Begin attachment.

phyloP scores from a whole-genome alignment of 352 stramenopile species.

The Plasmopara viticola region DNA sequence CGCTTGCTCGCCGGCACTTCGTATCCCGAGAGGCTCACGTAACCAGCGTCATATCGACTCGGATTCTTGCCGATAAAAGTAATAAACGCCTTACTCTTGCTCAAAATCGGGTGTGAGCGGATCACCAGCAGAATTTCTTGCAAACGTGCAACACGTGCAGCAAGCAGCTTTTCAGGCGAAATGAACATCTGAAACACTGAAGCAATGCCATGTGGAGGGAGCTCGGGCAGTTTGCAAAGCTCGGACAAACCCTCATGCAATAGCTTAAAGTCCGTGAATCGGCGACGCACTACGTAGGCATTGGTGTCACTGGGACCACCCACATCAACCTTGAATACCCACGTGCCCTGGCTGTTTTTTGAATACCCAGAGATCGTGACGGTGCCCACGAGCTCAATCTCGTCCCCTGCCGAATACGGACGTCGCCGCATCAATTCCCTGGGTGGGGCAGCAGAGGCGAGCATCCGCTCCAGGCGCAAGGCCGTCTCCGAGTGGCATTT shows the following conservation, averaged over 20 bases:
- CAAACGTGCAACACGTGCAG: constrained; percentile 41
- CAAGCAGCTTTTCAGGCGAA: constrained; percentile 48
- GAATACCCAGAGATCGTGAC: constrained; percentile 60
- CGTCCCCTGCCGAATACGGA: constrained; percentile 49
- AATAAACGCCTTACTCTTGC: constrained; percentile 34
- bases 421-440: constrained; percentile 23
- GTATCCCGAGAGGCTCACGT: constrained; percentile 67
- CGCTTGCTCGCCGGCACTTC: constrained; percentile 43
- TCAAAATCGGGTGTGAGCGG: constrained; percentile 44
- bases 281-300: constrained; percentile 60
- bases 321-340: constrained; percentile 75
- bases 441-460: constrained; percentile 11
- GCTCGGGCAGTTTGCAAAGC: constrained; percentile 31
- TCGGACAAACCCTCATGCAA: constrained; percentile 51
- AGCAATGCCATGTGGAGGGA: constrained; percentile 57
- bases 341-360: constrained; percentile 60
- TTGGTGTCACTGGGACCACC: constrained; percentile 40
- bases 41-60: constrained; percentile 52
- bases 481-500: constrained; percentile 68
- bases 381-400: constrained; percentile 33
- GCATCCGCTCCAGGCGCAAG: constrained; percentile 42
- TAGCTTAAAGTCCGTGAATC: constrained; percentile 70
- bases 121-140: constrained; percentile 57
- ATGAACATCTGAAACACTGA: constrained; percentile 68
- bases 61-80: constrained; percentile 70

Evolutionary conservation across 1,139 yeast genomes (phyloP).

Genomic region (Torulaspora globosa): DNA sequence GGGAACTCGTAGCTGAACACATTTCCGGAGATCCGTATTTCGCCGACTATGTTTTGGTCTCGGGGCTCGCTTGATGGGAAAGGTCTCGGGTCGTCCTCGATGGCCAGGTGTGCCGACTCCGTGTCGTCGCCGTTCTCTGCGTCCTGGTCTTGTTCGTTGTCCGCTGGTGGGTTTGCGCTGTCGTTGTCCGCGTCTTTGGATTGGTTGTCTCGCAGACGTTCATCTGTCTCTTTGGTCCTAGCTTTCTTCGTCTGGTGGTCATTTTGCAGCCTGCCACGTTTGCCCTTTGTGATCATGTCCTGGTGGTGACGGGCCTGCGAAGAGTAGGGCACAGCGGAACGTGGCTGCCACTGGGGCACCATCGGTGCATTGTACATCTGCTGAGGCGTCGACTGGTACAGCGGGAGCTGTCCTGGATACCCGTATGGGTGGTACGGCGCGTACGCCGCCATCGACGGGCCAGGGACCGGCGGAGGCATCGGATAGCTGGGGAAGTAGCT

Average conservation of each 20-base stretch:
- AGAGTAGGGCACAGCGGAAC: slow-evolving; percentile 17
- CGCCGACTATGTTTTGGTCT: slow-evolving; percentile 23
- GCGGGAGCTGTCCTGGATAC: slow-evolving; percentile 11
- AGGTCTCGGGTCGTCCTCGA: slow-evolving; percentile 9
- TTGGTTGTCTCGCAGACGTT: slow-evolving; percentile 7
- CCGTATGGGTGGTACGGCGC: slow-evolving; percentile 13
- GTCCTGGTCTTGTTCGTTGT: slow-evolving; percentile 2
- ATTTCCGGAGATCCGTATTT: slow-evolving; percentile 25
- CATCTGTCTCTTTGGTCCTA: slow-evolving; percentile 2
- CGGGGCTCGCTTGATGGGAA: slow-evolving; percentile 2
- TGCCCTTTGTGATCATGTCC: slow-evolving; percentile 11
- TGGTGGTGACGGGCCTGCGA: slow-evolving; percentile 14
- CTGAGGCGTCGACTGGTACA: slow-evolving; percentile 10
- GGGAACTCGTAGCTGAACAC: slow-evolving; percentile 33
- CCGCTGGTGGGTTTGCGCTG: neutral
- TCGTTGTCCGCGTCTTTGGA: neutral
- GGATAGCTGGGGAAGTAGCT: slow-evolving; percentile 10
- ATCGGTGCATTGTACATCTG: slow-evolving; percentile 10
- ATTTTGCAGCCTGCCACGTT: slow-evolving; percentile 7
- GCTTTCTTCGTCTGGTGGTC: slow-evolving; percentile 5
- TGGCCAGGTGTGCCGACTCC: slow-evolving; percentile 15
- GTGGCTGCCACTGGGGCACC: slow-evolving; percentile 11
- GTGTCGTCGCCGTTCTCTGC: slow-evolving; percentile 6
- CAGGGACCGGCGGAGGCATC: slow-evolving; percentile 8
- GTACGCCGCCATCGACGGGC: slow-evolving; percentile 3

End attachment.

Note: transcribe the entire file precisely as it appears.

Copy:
phyloP scores from a whole-genome alignment of 352 stramenopile species.

The Plasmopara viticola region DNA sequence CGCTTGCTCGCCGGCACTTCGTATCCCGAGAGGCTCACGTAACCAGCGTCATATCGACTCGGATTCTTGCCGATAAAAGTAATAAACGCCTTACTCTTGCTCAAAATCGGGTGTGAGCGGATCACCAGCAGAATTTCTTGCAAACGTGCAACACGTGCAGCAAGCAGCTTTTCAGGCGAAATGAACATCTGAAACACTGAAGCAATGCCATGTGGAGGGAGCTCGGGCAGTTTGCAAAGCTCGGACAAACCCTCATGCAATAGCTTAAAGTCCGTGAATCGGCGACGCACTACGTAGGCATTGGTGTCACTGGGACCACCCACATCAACCTTGAATACCCACGTGCCCTGGCTGTTTTTTGAATACCCAGAGATCGTGACGGTGCCCACGAGCTCAATCTCGTCCCCTGCCGAATACGGACGTCGCCGCATCAATTCCCTGGGTGGGGCAGCAGAGGCGAGCATCCGCTCCAGGCGCAAGGCCGTCTCCGAGTGGCATTT shows the following conservation, averaged over 20 bases:
- CAAACGTGCAACACGTGCAG: constrained; percentile 41
- CAAGCAGCTTTTCAGGCGAA: constrained; percentile 48
- GAATACCCAGAGATCGTGAC: constrained; percentile 60
- CGTCCCCTGCCGAATACGGA: constrained; percentile 49
- AATAAACGCCTTACTCTTGC: constrained; percentile 34
- bases 421-440: constrained; percentile 23
- GTATCCCGAGAGGCTCACGT: constrained; percentile 67
- CGCTTGCTCGCCGGCACTTC: constrained; percentile 43
- TCAAAATCGGGTGTGAGCGG: constrained; percentile 44
- bases 281-300: constrained; percentile 60
- bases 321-340: constrained; percentile 75
- bases 441-460: constrained; percentile 11
- GCTCGGGCAGTTTGCAAAGC: constrained; percentile 31
- TCGGACAAACCCTCATGCAA: constrained; percentile 51
- AGCAATGCCATGTGGAGGGA: constrained; percentile 57
- bases 341-360: constrained; percentile 60
- TTGGTGTCACTGGGACCACC: constrained; percentile 40
- bases 41-60: constrained; percentile 52
- bases 481-500: constrained; percentile 68
- bases 381-400: constrained; percentile 33
- GCATCCGCTCCAGGCGCAAG: constrained; percentile 42
- TAGCTTAAAGTCCGTGAATC: constrained; percentile 70
- bases 121-140: constrained; percentile 57
- ATGAACATCTGAAACACTGA: constrained; percentile 68
- bases 61-80: constrained; percentile 70

Evolutionary conservation across 1,139 yeast genomes (phyloP).

Genomic region (Torulaspora globosa): DNA sequence GGGAACTCGTAGCTGAACACATTTCCGGAGATCCGTATTTCGCCGACTATGTTTTGGTCTCGGGGCTCGCTTGATGGGAAAGGTCTCGGGTCGTCCTCGATGGCCAGGTGTGCCGACTCCGTGTCGTCGCCGTTCTCTGCGTCCTGGTCTTGTTCGTTGTCCGCTGGTGGGTTTGCGCTGTCGTTGTCCGCGTCTTTGGATTGGTTGTCTCGCAGACGTTCATCTGTCTCTTTGGTCCTAGCTTTCTTCGTCTGGTGGTCATTTTGCAGCCTGCCACGTTTGCCCTTTGTGATCATGTCCTGGTGGTGACGGGCCTGCGAAGAGTAGGGCACAGCGGAACGTGGCTGCCACTGGGGCACCATCGGTGCATTGTACATCTGCTGAGGCGTCGACTGGTACAGCGGGAGCTGTCCTGGATACCCGTATGGGTGGTACGGCGCGTACGCCGCCATCGACGGGCCAGGGACCGGCGGAGGCATCGGATAGCTGGGGAAGTAGCT

Average conservation of each 20-base stretch:
- AGAGTAGGGCACAGCGGAAC: slow-evolving; percentile 17
- CGCCGACTATGTTTTGGTCT: slow-evolving; percentile 23
- GCGGGAGCTGTCCTGGATAC: slow-evolving; percentile 11
- AGGTCTCGGGTCGTCCTCGA: slow-evolving; percentile 9
- TTGGTTGTCTCGCAGACGTT: slow-evolving; percentile 7
- CCGTATGGGTGGTACGGCGC: slow-evolving; percentile 13
- GTCCTGGTCTTGTTCGTTGT: slow-evolving; percentile 2
- ATTTCCGGAGATCCGTATTT: slow-evolving; percentile 25
- CATCTGTCTCTTTGGTCCTA: slow-evolving; percentile 2
- CGGGGCTCGCTTGATGGGAA: slow-evolving; percentile 2
- TGCCCTTTGTGATCATGTCC: slow-evolving; percentile 11
- TGGTGGTGACGGGCCTGCGA: slow-evolving; percentile 14
- CTGAGGCGTCGACTGGTACA: slow-evolving; percentile 10
- GGGAACTCGTAGCTGAACAC: slow-evolving; percentile 33
- CCGCTGGTGGGTTTGCGCTG: neutral
- TCGTTGTCCGCGTCTTTGGA: neutral
- GGATAGCTGGGGAAGTAGCT: slow-evolving; percentile 10
- ATCGGTGCATTGTACATCTG: slow-evolving; percentile 10
- ATTTTGCAGCCTGCCACGTT: slow-evolving; percentile 7
- GCTTTCTTCGTCTGGTGGTC: slow-evolving; percentile 5
- TGGCCAGGTGTGCCGACTCC: slow-evolving; percentile 15
- GTGGCTGCCACTGGGGCACC: slow-evolving; percentile 11
- GTGTCGTCGCCGTTCTCTGC: slow-evolving; percentile 6
- CAGGGACCGGCGGAGGCATC: slow-evolving; percentile 8
- GTACGCCGCCATCGACGGGC: slow-evolving; percentile 3